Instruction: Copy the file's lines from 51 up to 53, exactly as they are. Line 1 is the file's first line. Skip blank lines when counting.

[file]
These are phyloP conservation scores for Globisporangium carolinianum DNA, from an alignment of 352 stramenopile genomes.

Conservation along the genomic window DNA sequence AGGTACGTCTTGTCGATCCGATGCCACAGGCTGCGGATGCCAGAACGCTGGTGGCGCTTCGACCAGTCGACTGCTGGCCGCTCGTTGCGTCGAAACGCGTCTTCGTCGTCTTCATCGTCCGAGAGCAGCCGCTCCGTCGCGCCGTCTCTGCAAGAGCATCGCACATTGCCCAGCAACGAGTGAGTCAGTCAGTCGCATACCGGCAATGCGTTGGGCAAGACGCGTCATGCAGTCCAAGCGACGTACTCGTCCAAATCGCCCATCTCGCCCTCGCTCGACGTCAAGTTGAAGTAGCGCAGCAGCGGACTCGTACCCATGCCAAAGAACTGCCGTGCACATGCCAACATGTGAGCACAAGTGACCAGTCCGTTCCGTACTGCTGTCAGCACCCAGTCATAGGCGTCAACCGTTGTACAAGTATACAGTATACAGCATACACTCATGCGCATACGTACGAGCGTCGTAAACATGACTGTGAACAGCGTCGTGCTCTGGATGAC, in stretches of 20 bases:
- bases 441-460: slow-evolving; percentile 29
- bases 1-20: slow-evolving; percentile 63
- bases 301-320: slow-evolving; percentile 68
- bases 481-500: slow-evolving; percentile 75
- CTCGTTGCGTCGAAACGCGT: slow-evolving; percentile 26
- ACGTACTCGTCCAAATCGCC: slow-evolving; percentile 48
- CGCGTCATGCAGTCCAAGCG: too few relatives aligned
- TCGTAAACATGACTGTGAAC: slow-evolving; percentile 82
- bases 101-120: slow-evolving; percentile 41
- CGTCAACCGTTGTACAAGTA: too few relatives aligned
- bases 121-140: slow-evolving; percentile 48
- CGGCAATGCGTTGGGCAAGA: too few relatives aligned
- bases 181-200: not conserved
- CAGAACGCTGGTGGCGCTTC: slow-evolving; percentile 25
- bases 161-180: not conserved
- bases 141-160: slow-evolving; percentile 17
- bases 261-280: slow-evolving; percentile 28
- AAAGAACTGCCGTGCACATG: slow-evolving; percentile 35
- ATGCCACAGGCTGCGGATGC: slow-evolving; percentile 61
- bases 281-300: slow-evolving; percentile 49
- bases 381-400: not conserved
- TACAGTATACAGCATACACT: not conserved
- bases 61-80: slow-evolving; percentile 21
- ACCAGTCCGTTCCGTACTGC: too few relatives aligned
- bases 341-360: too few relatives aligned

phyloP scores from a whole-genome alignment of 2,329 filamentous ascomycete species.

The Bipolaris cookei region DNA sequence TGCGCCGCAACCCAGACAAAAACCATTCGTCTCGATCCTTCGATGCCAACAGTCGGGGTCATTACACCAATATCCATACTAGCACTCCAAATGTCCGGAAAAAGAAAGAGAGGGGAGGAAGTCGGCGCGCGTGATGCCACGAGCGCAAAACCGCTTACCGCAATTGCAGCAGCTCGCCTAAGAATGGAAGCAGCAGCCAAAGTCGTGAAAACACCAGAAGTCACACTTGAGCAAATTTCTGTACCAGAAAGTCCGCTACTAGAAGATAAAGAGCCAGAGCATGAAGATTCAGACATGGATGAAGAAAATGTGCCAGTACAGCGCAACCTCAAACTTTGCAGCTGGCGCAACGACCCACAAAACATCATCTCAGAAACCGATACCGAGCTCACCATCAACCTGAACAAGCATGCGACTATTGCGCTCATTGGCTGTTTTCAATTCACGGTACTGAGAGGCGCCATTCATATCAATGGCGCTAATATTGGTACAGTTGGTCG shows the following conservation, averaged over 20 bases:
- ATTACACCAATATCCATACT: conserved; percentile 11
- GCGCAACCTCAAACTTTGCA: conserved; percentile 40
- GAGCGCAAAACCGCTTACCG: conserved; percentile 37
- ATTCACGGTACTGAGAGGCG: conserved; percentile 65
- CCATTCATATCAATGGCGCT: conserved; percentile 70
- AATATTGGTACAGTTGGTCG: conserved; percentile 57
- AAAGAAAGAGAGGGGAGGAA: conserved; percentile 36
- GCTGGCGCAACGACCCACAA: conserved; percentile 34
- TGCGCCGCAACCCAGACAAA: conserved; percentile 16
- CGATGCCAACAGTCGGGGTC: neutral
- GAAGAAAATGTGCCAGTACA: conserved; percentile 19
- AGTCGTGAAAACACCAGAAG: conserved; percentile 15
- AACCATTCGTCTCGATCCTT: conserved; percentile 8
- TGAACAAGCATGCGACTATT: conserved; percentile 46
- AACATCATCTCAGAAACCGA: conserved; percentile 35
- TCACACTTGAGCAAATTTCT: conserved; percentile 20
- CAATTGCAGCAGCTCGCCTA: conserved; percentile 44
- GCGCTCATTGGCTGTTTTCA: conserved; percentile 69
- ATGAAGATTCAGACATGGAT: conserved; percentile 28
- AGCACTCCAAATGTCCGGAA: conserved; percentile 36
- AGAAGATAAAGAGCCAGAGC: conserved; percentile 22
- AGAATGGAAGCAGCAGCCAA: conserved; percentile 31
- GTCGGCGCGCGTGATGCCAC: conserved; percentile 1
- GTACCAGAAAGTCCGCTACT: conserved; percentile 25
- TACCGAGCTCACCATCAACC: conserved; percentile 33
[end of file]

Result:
- AGAATGGAAGCAGCAGCCAA: conserved; percentile 31
- GTCGGCGCGCGTGATGCCAC: conserved; percentile 1
- GTACCAGAAAGTCCGCTACT: conserved; percentile 25